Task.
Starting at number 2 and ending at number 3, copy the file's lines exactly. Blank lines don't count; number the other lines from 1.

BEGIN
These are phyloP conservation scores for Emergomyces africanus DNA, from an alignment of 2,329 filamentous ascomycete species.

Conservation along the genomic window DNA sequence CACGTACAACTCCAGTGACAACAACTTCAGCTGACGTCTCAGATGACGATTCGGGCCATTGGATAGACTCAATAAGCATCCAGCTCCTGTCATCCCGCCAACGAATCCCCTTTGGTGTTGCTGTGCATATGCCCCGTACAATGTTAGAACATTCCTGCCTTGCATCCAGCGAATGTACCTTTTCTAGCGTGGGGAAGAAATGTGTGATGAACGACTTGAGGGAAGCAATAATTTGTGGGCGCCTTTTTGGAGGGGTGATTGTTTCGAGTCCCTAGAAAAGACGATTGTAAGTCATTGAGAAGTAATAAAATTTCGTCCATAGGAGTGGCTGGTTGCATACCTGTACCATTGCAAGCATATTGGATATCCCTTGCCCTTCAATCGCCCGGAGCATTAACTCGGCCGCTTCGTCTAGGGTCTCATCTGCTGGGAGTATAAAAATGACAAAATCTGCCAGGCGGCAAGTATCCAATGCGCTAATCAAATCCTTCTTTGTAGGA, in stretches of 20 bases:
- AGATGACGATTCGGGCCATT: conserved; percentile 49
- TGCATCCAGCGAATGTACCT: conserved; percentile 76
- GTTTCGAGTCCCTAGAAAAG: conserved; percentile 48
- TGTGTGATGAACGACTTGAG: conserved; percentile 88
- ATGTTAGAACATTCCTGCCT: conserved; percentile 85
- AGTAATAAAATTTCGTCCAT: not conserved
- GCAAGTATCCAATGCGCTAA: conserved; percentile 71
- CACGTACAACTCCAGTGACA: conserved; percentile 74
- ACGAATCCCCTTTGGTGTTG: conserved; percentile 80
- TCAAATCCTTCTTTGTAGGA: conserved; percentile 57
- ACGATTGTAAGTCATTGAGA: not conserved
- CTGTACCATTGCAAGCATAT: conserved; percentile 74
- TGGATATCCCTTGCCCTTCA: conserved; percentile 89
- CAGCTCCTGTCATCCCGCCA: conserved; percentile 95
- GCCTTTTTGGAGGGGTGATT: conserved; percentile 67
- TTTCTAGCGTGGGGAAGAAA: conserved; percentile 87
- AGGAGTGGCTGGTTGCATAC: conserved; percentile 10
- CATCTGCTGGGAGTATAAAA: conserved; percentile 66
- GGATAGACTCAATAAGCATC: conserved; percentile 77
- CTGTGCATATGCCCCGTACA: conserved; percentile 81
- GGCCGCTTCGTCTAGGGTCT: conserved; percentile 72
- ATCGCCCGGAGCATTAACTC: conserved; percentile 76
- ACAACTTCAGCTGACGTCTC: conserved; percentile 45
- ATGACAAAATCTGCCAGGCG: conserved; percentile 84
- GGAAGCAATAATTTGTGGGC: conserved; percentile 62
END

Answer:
Conservation along the genomic window DNA sequence CACGTACAACTCCAGTGACAACAACTTCAGCTGACGTCTCAGATGACGATTCGGGCCATTGGATAGACTCAATAAGCATCCAGCTCCTGTCATCCCGCCAACGAATCCCCTTTGGTGTTGCTGTGCATATGCCCCGTACAATGTTAGAACATTCCTGCCTTGCATCCAGCGAATGTACCTTTTCTAGCGTGGGGAAGAAATGTGTGATGAACGACTTGAGGGAAGCAATAATTTGTGGGCGCCTTTTTGGAGGGGTGATTGTTTCGAGTCCCTAGAAAAGACGATTGTAAGTCATTGAGAAGTAATAAAATTTCGTCCATAGGAGTGGCTGGTTGCATACCTGTACCATTGCAAGCATATTGGATATCCCTTGCCCTTCAATCGCCCGGAGCATTAACTCGGCCGCTTCGTCTAGGGTCTCATCTGCTGGGAGTATAAAAATGACAAAATCTGCCAGGCGGCAAGTATCCAATGCGCTAATCAAATCCTTCTTTGTAGGA, in stretches of 20 bases:
- AGATGACGATTCGGGCCATT: conserved; percentile 49